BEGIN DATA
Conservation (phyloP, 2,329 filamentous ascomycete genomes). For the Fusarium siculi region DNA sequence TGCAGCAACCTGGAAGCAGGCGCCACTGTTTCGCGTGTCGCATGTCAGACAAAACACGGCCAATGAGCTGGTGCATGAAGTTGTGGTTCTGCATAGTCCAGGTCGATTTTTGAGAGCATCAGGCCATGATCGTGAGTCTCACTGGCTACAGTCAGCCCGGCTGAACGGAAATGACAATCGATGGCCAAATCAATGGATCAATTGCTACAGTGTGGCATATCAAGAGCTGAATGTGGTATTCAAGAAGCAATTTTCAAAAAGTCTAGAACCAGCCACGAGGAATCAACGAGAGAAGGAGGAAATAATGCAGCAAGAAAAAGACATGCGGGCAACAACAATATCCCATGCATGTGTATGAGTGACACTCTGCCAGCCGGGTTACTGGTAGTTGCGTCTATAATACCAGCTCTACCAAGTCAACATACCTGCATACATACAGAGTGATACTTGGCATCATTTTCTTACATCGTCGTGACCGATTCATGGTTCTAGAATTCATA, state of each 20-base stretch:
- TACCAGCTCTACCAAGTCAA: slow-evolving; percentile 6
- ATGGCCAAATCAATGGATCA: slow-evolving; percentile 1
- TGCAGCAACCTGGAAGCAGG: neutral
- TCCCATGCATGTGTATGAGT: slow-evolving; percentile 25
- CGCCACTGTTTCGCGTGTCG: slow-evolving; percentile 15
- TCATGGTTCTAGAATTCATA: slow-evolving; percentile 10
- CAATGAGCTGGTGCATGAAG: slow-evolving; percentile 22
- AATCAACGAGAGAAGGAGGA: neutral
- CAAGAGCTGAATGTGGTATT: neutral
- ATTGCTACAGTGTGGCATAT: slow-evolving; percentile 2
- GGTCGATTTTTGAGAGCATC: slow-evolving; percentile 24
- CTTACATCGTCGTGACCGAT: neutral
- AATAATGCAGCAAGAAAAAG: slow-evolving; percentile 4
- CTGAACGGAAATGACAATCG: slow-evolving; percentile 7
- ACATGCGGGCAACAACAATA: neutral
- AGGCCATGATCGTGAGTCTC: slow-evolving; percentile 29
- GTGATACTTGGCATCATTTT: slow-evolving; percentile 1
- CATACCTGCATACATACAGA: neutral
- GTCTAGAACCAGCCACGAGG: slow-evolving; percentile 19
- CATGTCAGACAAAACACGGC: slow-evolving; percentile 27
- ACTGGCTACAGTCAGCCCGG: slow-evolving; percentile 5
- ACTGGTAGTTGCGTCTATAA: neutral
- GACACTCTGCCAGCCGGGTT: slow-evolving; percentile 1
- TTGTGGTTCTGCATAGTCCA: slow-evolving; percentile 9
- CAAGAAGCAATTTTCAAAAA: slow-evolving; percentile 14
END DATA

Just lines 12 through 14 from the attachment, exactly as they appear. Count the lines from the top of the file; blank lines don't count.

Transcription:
- GGTCGATTTTTGAGAGCATC: slow-evolving; percentile 24
- CTTACATCGTCGTGACCGAT: neutral
- AATAATGCAGCAAGAAAAAG: slow-evolving; percentile 4